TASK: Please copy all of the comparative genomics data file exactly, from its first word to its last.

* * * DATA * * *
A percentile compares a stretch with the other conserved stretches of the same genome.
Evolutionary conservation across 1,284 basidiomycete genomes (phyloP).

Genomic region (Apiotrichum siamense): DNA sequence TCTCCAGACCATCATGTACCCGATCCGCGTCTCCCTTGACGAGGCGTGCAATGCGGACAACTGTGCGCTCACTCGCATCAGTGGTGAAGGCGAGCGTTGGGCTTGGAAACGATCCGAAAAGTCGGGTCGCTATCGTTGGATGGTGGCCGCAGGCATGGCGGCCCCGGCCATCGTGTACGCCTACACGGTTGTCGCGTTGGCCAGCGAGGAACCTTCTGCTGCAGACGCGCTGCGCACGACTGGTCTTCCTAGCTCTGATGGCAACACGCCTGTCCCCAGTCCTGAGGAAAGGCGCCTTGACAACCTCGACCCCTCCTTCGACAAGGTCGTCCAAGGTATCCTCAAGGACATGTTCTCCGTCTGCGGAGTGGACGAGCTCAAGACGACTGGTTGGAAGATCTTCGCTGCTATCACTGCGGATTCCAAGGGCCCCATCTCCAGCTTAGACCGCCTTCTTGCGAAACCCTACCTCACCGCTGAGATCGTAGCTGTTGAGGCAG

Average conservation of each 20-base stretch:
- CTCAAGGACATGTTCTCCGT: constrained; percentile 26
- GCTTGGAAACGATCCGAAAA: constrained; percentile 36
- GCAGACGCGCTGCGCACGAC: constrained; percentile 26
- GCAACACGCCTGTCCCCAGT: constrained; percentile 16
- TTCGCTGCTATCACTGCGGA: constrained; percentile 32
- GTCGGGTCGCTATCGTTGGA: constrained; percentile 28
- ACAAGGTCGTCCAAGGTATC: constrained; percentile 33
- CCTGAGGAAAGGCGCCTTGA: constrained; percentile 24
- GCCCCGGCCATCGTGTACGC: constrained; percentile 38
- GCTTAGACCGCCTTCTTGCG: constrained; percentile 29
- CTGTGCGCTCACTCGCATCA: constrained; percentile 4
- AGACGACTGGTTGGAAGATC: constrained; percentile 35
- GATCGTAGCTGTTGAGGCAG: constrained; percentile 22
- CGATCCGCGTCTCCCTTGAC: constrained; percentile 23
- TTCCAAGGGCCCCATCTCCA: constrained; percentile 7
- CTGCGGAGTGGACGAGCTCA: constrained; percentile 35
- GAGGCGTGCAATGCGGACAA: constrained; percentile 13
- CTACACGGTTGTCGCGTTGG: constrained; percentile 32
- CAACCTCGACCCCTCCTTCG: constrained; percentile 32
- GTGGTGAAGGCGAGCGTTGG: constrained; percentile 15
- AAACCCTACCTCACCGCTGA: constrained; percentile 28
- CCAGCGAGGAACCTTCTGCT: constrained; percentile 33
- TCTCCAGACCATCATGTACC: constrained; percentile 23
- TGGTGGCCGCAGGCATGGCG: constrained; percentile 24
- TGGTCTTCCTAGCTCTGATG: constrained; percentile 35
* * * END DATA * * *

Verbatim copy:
A percentile compares a stretch with the other conserved stretches of the same genome.
Evolutionary conservation across 1,284 basidiomycete genomes (phyloP).

Genomic region (Apiotrichum siamense): DNA sequence TCTCCAGACCATCATGTACCCGATCCGCGTCTCCCTTGACGAGGCGTGCAATGCGGACAACTGTGCGCTCACTCGCATCAGTGGTGAAGGCGAGCGTTGGGCTTGGAAACGATCCGAAAAGTCGGGTCGCTATCGTTGGATGGTGGCCGCAGGCATGGCGGCCCCGGCCATCGTGTACGCCTACACGGTTGTCGCGTTGGCCAGCGAGGAACCTTCTGCTGCAGACGCGCTGCGCACGACTGGTCTTCCTAGCTCTGATGGCAACACGCCTGTCCCCAGTCCTGAGGAAAGGCGCCTTGACAACCTCGACCCCTCCTTCGACAAGGTCGTCCAAGGTATCCTCAAGGACATGTTCTCCGTCTGCGGAGTGGACGAGCTCAAGACGACTGGTTGGAAGATCTTCGCTGCTATCACTGCGGATTCCAAGGGCCCCATCTCCAGCTTAGACCGCCTTCTTGCGAAACCCTACCTCACCGCTGAGATCGTAGCTGTTGAGGCAG

Average conservation of each 20-base stretch:
- CTCAAGGACATGTTCTCCGT: constrained; percentile 26
- GCTTGGAAACGATCCGAAAA: constrained; percentile 36
- GCAGACGCGCTGCGCACGAC: constrained; percentile 26
- GCAACACGCCTGTCCCCAGT: constrained; percentile 16
- TTCGCTGCTATCACTGCGGA: constrained; percentile 32
- GTCGGGTCGCTATCGTTGGA: constrained; percentile 28
- ACAAGGTCGTCCAAGGTATC: constrained; percentile 33
- CCTGAGGAAAGGCGCCTTGA: constrained; percentile 24
- GCCCCGGCCATCGTGTACGC: constrained; percentile 38
- GCTTAGACCGCCTTCTTGCG: constrained; percentile 29
- CTGTGCGCTCACTCGCATCA: constrained; percentile 4
- AGACGACTGGTTGGAAGATC: constrained; percentile 35
- GATCGTAGCTGTTGAGGCAG: constrained; percentile 22
- CGATCCGCGTCTCCCTTGAC: constrained; percentile 23
- TTCCAAGGGCCCCATCTCCA: constrained; percentile 7
- CTGCGGAGTGGACGAGCTCA: constrained; percentile 35
- GAGGCGTGCAATGCGGACAA: constrained; percentile 13
- CTACACGGTTGTCGCGTTGG: constrained; percentile 32
- CAACCTCGACCCCTCCTTCG: constrained; percentile 32
- GTGGTGAAGGCGAGCGTTGG: constrained; percentile 15
- AAACCCTACCTCACCGCTGA: constrained; percentile 28
- CCAGCGAGGAACCTTCTGCT: constrained; percentile 33
- TCTCCAGACCATCATGTACC: constrained; percentile 23
- TGGTGGCCGCAGGCATGGCG: constrained; percentile 24
- TGGTCTTCCTAGCTCTGATG: constrained; percentile 35